Sudbury pastry chef unites her Finnish and Indigenous families with food
Tammy Maki says food is her method of communicating love
Tammy Maki loves the feeling of kneading pulla, a slightly sweet, festive Finnish bread.
The dough is alive in her hands as she rolls, twists and forms braided wreaths shining with fat.
The rich aroma of butter wafts around the Walden community kitchen.
Fifteen pounds will be used before the day is over in a blitzkrieg of baking she plans to sell at the market the next day.
The pastry chef's hands are a blur as she casts flour onto her board, drizzles butterscotch and whacks vast sheets of brownies into giant squares.
She's not a natural sweet talker, though. Her food speaks for her.
"I love to feed people," she says. "I just like to see people happy and content. And I think by feeding people it it shows a level of caring that, you know, you don't need words. Here, have a chocolate brownie."
She chuckles and continues to explain.
"I'm not like an overtly warm and fuzzy person. I'm like the Grinch after his heart grows, so on the outside I'm kind of rough, and you know I'm very, very blue collar, but on the inside I just like, I melt, and I want to make people happy."
"To me, food has always symbolized that connection between people. Because it doesn't matter who you are, your race your creed whatever. If you share food together, it brings everybody to the same level and the same understanding".
Maki has seen that magical connection of food uniting people from both of her families.
She was adopted by a Finnish family in Sudbury in the "Sixties' Scoop".
Her blood family is Salteaux Ojibwe from White Bear First Nation in Saskatchewan.
She says she was loved by her Finnish family and her tender pulla is a tribute to the time spent baking in the kitchen with her mother.
She says her family did what it could to inform her of her Indigenous heritage, but it wasn't much.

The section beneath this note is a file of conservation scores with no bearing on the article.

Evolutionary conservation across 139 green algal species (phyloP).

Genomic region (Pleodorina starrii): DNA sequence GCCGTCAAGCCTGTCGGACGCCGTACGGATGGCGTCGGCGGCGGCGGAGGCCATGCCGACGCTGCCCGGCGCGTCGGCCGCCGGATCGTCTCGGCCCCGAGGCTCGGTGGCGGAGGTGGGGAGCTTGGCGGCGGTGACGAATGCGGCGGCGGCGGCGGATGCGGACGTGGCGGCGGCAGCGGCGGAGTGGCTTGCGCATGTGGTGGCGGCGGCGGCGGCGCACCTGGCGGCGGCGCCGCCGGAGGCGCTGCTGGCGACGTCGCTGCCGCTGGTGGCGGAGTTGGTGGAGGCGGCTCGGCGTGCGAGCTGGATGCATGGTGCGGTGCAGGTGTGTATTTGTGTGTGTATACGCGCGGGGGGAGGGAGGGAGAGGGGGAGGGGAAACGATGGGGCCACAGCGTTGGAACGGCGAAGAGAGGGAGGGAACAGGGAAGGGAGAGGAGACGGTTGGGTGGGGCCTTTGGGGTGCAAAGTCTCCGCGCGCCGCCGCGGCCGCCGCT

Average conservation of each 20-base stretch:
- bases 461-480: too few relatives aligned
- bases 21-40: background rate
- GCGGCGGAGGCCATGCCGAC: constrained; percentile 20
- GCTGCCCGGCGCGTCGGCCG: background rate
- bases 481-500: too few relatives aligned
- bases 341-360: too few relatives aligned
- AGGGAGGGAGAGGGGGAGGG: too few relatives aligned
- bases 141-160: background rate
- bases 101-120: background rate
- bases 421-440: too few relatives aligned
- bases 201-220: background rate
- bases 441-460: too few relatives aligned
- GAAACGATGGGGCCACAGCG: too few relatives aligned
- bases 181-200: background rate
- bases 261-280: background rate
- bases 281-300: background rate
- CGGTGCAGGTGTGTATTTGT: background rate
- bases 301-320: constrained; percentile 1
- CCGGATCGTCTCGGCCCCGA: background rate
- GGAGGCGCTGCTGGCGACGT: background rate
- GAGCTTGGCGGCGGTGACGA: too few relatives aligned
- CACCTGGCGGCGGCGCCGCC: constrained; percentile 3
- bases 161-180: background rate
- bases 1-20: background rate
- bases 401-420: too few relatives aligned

She worked in the electrical industry for years after her father and brother who were electricians.
Then, ten years ago, she decided to turn her love of baking into a career.
She says pastry and her blood brother came into her life at the same time.
Maki says she was anxious about the meeting.
"I was very, very concerned about my blood brother meeting my adoptive brother because my adoptive family is very important to me, especially my brother Dennis, and Gary who is my blood brother, is of course, super important to me."
She needn't have worried.
"When they met, they were like from the same family. They were the same smart-mouth kind of guys, just so much alike, and it was so wonderful for me to see that, you know, kind of further melding of what I consider my family. And it's just completely right."
The food that connects her to her brother, Gary, is fry bread, especially in Indian tacos.
"We call it scone out here. It's also bannock. So that is very, very Indigenous. I know a lot of the purest Indigenous chefs say 'oh you know, it's not Indigenous' because what it is, is a combination of ingredients that was given to Indigenous people when they were put onto the reserves by the White people. And to me it represents our ability to make the most out of that situation".
Maki says she hopes the future of her business holds a merging of what she calls global Indigenous influences with her chocolate-making skills.
And food and family continue to be entwined.
"Food is as personal as you can get, but it's it's just the voice of everyone. My association with my Indigenous roots, my association with my Finnish roots, is very much all around that food."